Child marriage and female genital mutilation (FGM). "Every year, around 12 million girls are married, 2 million before their 15th birthday," says Inger Ashing, CEO of Save the Children International . And adds, "Half a million more girls are now at risk of this gender-based violence this year alone, and these only are the ones we know about. We believe this is the tip of the iceberg."
Girls affected by humanitarian crises, such as wars, floods and earthquakes, face the greatest risk of child marriage, Save the Children International said in a press release. Before the pandemic, data showed child marriage was increasing among refugee populations. In Lebanon, child marriage among Syrian refugee girls rose by 7% between 2017 and 2018.
Now, "The pandemic means more families are being pushed into poverty, forcing many girls to work to support their families, to go without food, to become the main caregivers for sick family members, and to drop out of school, with far less of a chance than boys of ever returning," states Inger Ashing.
But that’s not all. The coronavirus pandemic is reversing progress on ending child marriage and also of female genital mutilation (FGM), jeopardising the futures of millions of girls. “The pandemic both makes our job harder and more urgent as so many more girls are now at risk,” says Natalia Kanem, head of the United Nations’ sexual and reproductive health agency, UNFPA.
Two million more could undergo FGM in the next decade, beyond what would have been expected, as COVID-19 disrupts global efforts to end both practices, according to UNFPA.
“When so many girls and women are unwanted, cut, erased, given, traded and sold, our common future is undermined. We should all be outraged,” Kanem told a news conference. There are at least 19 harmful practices, including violent sexual initiation rites, witchcraft accusations, branding, dowry-related violence, force-feeding and body modifications such as neck-elongation.
About 117 million children are estimated to fall into poverty in 2020. Many will face pressure to work and help provide for their families. Worse, 500,000 more girls will be at risk of being forced into child marriage, that means reversing 25 years of progress when child marriage rates were declining, says Save the Children in its report.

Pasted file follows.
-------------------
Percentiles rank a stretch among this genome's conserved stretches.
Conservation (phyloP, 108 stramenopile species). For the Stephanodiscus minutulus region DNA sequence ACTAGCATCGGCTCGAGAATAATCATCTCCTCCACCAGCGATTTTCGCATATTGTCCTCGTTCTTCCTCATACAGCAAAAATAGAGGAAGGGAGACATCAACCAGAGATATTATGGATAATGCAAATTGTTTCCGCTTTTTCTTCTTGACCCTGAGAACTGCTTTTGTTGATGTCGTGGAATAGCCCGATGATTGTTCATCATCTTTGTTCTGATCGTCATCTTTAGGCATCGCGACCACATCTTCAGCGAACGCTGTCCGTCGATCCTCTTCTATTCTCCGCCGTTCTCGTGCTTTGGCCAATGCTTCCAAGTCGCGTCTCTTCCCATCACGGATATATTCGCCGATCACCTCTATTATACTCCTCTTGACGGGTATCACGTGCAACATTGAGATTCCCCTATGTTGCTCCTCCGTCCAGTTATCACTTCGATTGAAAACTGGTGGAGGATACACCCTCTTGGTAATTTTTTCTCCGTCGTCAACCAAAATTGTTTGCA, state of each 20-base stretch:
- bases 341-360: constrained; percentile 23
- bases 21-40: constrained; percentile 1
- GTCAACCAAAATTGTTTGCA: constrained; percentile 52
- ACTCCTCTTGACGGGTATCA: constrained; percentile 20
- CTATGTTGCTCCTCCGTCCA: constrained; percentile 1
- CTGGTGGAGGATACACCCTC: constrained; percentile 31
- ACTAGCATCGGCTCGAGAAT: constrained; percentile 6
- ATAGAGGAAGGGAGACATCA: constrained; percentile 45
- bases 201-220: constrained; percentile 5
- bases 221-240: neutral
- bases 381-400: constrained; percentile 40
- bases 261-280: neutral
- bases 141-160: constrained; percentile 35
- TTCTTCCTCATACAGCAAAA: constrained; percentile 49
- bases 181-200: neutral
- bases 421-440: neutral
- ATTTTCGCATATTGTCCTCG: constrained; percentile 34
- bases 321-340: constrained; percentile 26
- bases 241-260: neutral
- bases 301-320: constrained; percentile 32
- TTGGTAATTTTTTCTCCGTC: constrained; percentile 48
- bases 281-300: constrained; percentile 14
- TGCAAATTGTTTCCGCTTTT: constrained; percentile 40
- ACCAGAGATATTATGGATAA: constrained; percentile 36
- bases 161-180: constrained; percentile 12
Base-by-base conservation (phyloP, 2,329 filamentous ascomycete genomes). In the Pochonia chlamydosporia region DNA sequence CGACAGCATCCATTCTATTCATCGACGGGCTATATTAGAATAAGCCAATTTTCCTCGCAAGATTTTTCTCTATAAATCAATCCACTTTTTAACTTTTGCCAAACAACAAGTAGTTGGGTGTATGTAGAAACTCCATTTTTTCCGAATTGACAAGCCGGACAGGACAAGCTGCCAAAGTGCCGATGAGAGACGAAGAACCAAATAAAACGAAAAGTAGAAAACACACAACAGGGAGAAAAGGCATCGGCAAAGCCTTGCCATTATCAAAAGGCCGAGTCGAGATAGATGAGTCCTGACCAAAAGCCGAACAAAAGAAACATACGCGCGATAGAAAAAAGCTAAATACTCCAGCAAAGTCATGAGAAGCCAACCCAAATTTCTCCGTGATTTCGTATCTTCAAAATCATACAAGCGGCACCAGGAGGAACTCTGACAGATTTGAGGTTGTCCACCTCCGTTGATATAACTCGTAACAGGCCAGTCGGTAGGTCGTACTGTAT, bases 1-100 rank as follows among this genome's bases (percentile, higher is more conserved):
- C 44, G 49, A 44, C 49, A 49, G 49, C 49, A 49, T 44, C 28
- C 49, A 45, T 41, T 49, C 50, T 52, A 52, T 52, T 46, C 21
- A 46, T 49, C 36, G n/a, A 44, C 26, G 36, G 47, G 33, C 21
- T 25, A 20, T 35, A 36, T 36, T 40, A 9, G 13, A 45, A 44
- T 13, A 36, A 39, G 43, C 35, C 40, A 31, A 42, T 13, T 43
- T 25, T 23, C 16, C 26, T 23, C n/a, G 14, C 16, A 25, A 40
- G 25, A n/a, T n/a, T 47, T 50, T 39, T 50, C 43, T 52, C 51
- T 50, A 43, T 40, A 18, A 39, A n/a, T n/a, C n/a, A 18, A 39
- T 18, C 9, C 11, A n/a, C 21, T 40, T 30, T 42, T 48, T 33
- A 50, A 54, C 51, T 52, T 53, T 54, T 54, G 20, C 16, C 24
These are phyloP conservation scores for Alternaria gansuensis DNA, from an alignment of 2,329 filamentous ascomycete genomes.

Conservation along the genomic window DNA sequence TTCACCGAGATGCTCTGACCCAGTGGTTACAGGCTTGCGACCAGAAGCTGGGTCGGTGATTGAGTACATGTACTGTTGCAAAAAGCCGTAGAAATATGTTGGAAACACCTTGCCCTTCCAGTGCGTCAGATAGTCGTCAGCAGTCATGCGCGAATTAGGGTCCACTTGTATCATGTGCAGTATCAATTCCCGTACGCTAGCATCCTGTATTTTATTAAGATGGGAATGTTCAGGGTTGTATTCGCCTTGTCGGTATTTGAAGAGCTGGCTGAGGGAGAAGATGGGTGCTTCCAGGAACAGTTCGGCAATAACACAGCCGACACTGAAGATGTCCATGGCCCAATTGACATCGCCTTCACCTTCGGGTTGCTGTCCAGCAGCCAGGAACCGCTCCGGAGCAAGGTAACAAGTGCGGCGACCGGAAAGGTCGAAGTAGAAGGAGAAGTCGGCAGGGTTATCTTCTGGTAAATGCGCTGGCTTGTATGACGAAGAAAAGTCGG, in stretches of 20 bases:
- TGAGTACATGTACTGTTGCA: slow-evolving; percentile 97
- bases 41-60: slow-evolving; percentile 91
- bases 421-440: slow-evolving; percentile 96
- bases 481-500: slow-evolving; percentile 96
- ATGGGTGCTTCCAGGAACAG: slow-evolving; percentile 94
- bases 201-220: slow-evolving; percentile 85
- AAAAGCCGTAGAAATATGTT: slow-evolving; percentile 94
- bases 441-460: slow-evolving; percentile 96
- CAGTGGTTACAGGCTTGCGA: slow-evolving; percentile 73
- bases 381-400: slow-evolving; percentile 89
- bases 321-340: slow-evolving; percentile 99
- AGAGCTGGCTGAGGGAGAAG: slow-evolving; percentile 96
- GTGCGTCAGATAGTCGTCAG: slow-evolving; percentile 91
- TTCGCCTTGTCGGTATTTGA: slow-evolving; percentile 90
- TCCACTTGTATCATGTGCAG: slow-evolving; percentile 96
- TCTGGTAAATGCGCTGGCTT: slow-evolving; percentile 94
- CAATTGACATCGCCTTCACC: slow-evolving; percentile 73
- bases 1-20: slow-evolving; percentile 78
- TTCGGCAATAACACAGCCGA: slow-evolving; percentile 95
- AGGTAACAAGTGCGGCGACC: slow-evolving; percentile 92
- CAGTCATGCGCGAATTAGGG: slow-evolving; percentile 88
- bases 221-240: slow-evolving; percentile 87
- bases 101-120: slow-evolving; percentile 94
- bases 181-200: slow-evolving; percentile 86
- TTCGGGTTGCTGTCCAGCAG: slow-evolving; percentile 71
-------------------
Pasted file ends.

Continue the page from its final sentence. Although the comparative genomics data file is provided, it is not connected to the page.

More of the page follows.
Before the outbreak of the Covid 19 pandemic, 12 million girls were married each year. After the outbreak up to 2.5 million more girls are at risk of child marriage during the coming five years, the Save the Children warns. A girl gets married every 2 seconds somewhere in the world.
The pandemic led to school closures and "experience during the Ebola outbreak suggests many girls will never return" to class due "to increasing pressure to work, risk of child marriage, bans on pregnant girls attending school, and loss of contact with education," the Save the Children writes.
As the report says, this year, 191,200 girls in South Asia will be at the risk of child marriage. In West and Central Africa, girls who are at risk of child marriage will be 90,000. In Latin America and the Caribbean 73,400, and Europe and Central Asia 37,200.
Three “stubbornly widespread” customs remain, despite almost universal condemnation, Kanem says: child marriage, FGM and the preference for sons over daughters, which leads to high numbers of unborn female being aborted. More than 140 million females are “missing” in the world today, mostly in China and India, due to prenatal sex selection or parents neglecting baby girls so badly that they die, according to UNFPA. Some 33,000 girls are forced into early marriage every day, usually to much older men, the report added, and an estimated 4.1 million are at risk of FGM this year.
See in CNN: Half a million more girls are at risk of child marriage in 2020 because of Covid-19 See also, COVID-19 and child, early and forced marriage: An agenda for action and COVID-19 increases child marriage and FGM risk for millions: UN